15. suraci


    Apr 11, 2005

    Nice detail there on Jaco sound!

    Tangential to topic!!:
    Regarding your statement about computer speakers vs live via giant subs... hmmm.
    This raises some interesting topics.
    What is natural? ( Don't really want to get into that one much )
    Are our ears extremely sensitive or not? If they are, then a speaker no larger than a nearfield ought to be more than sufficient to give the listener a fair idea of what it would be like in a live situation.
    Todays ( the past few decades actually ) live situation ( big bass cabs PLUS huge PA in huge rooms ) , brings up the idea of "what is natural"

    I am not so sure giant subs are natural. Somehow ( I can't prove any of this conjecture ) giant PA's don't seem natural to me. I don't want to veer to far away from my original thread.
    I think I can can get a fairly adequate idea of what grind , growl, woolie, woofy, punchy ( in all it's varieties ) are, from a near field monitor, just as they use in a studio.

    To reiterate - the human ear, is an amazingly sensitive faculty. How much imagination plays into it, I cannot say, but I trust my ears through a decent sound system, even a good headphone. So please, let's not let this tangent dilute the simple connecting of 2 dots ( the 3rd dot being the WHAT gear ) 1. an adjective, a word to describe a sound 2. an example. Ok :)
    After the words are well represented with examples and after we go through the variations of eg what punch is, then we can have fun connecting the 3rd dot, the variety of ways to achieve punch, growl, etc. I am looking forward to this threads responses and learning a lot in the process.
  16. Bennet Pullen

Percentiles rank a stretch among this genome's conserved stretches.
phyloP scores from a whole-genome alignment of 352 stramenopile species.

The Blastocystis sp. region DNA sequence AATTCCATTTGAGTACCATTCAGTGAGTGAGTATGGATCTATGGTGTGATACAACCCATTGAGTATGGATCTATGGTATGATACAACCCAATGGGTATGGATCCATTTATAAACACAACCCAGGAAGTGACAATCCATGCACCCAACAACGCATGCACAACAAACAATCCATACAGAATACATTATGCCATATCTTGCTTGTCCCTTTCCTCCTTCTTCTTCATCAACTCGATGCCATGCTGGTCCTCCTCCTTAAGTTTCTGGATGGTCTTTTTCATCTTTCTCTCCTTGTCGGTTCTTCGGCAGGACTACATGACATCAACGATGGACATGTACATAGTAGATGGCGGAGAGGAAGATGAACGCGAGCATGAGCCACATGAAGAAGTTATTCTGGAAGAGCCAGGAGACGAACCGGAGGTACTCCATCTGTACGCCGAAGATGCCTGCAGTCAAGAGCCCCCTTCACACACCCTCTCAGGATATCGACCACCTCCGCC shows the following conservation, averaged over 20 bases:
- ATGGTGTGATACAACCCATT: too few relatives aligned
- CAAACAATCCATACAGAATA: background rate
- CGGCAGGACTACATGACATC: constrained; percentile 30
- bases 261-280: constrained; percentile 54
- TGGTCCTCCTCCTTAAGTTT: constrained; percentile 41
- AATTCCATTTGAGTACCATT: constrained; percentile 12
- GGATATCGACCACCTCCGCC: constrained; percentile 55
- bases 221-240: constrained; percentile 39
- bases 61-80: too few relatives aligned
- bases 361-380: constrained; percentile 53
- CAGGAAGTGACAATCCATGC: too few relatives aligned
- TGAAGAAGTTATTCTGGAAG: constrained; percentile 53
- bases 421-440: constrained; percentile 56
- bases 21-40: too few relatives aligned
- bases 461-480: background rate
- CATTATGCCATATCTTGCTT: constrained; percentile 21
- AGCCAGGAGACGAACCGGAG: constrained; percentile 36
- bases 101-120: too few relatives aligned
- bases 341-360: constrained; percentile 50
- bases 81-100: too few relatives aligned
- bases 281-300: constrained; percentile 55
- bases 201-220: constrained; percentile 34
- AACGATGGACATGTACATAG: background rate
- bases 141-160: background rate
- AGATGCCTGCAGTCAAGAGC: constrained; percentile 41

Bennet Pullen

    Aug 31, 2003
    Seattle, WA
    To me Grind and Growl are very different tones. I think that's what Growler was referring to. When I posted my clip I said growl and in your response you said grind, which at least to me that clip is not at all an example of.

    In my mind growl is a low-mid kind of pulsing that happens in a sustained note. The opposite of which might be smooth? While Grind is kind of an upper mid thing coming either from light overdrive or string buzz. I'll try and find a good clip of Grind when I'm not on my phone.
  17. suraci


    Apr 11, 2005
    Sorry about the error! I corrected my post!
    When String bass players in jazz world play sustained low notes is that often associated with Growl?
  18. GrowlerBox


    Feb 10, 2010
    Nude Zealand
    No, my definition of growl is a string bass. Grind for me is as noted, and I think Bennett gave a better and more complete description than I did.
  19. suraci


    Apr 11, 2005
    Growler Box... I corrected my error!!
    I am sorry it was late! To clarify for patient readers- Growl is what I have long associated with jazz string bass players on long sustained low notes, where it is most evident.
    Is that about right?
    Three things remain for the GROWL sound
    1. audio samples of acoustic bass with lots of Growl.
    2. which Elec Bass players lean towards a Growl type sound
    3. a post of audio samples of elec bass growl.

    Ok, from you tube try this sample at 59 seconds! Mr Phillips hits ( plucks aka pizzacato or pizz ) a few notes that have growl ( to me that is, maybe wrong adjective ) but right at 59 seconds he plucks I believe an E ( 82 hz ) on the A string that has an especially great amount of sustain and growl. Does this click with your sense of what growl is on string bass?
  20. christw

    christw Get low!

    May 11, 2008
    Dayton OH
    I want to be Tesla (tinkerer at Dayton Amp Co)
    I do agree. I'm saying that for each sample I want to run my P bass with dead Roto 66, my Explorer with dead D'add whatever it is, Rickenbacker 4001 with dead strings, active PJ with Roto flatwounds, and my Carvin B4 with new Roto 66 and J Worrell J's. They all have incredibly distinct characters in their tone. However, with EQ and amp choice, I can find a lot of common ground between them. Even their unique sonic traits can be imitated with careful EQ work and playing style adjustments. I want to show that each bass can sound unique and sound the same while still falling into one of these broad categories (ex: punchy).